Gansert made her comments during an interview on Nevada NewsMakers.

Gansert said Sandoval, who stepped down as a U.S. district judge to enter the primary against Gov. Jim Gibbons and former North Las Vegas Mayor Mike Montandon, will help the Republican Party attract support from a broader base of voters.

Some members of the Republican Party will continue to support Gibbons because of his no new taxes pledge, Gansert said.

“But again, our tent needs to be bigger,” she said. “I think that Brian Sandoval really could help motivate people to come to the polls on behalf of Republicans in a future election.”

Gansert said she believes there would be an advantage for a Republican candidate in the general election who appeals to the masses, not just to far right conservatives.

“I think there are many Republicans who are looking for a new type of leadership, someone who is a consensus builder, someone who will reach out for solutions, someone who is not going to stand on just one pledge,” she said. “And I think that we have that in Brian Sandoval.”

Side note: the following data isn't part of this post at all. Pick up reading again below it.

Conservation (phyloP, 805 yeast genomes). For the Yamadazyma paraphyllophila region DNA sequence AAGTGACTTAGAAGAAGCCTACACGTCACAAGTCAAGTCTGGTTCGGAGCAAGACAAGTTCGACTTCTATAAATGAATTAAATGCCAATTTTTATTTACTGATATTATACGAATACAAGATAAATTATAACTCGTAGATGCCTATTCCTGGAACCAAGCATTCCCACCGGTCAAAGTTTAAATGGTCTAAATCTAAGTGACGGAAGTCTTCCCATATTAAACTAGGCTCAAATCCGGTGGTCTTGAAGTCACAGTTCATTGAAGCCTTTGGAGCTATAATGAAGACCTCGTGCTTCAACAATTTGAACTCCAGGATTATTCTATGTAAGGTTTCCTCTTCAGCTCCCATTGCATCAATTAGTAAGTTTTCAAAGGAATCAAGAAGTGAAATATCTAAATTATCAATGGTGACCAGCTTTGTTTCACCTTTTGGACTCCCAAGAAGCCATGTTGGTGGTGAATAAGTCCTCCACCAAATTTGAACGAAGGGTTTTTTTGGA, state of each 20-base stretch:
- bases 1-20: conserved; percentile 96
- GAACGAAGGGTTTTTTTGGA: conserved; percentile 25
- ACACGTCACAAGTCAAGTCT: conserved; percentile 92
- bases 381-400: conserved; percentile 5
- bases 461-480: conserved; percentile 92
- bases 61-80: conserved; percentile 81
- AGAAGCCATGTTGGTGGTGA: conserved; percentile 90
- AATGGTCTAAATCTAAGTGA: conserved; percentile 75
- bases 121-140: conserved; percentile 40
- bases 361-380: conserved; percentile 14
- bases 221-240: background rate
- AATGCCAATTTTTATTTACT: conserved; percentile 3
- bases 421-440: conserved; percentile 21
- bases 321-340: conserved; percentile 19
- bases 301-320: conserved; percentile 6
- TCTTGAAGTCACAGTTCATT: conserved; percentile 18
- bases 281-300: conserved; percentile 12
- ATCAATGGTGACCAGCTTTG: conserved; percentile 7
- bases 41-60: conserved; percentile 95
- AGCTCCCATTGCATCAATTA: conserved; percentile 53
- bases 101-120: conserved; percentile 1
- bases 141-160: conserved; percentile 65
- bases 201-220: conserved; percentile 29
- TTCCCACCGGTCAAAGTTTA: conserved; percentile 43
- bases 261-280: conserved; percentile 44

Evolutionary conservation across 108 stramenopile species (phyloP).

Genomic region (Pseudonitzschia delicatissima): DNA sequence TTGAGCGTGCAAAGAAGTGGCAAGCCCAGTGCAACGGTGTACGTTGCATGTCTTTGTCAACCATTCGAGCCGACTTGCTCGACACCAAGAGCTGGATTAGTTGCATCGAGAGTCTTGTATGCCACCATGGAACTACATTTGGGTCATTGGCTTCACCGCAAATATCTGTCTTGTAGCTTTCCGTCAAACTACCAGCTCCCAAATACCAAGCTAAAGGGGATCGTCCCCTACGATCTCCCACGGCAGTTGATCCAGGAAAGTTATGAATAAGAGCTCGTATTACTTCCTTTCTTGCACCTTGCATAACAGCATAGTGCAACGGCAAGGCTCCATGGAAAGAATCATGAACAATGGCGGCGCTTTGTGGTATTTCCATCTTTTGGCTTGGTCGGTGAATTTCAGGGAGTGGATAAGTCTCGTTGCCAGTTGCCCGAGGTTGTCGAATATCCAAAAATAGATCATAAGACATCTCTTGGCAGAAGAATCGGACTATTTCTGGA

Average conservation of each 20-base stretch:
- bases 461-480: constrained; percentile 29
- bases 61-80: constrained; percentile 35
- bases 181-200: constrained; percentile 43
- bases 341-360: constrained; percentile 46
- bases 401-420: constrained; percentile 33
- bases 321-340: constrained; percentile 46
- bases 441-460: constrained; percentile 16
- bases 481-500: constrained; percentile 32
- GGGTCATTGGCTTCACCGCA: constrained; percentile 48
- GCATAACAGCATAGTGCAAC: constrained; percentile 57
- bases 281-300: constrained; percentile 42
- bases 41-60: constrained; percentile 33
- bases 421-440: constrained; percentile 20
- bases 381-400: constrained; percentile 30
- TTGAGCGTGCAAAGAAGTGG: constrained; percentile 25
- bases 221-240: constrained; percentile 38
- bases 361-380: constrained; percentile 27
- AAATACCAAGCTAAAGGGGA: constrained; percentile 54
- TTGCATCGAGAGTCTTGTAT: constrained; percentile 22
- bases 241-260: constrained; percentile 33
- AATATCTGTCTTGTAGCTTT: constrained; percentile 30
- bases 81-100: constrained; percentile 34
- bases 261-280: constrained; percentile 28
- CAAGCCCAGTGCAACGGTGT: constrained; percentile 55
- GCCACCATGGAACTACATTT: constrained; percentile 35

Heck to Sign Tax Pledge

By Nevada News Bureau Staff | 6:29 pm September 16th, 2009
Republican gubernatorial candidate Joe Heck will sign the Taxpayer Protection Pledge sponsored by Americans for Tax Reform (ATR) at a private event on Thursday morning at 8:00 a.m. in Las Vegas.

Karri Bragg, Executive Vice President of Citizen Outreach and former ATR staffer, will serve as an official witness of the signing ceremony.

Heck will join Republican Gov. Jim Gibbons in pledging to the voters of Nevada to “oppose and veto any and all efforts to increase taxes.”

The decision to sign the Tax Pledge comes less than 48 hours after fellow Republican Brian Sandoval entered the gubernatorial race and declared that he would not sign the Pledge.

The fourth Republican in the GOP primary race, former Las Vegas Mayor Mike Montandon, has not signed the Tax Pledge.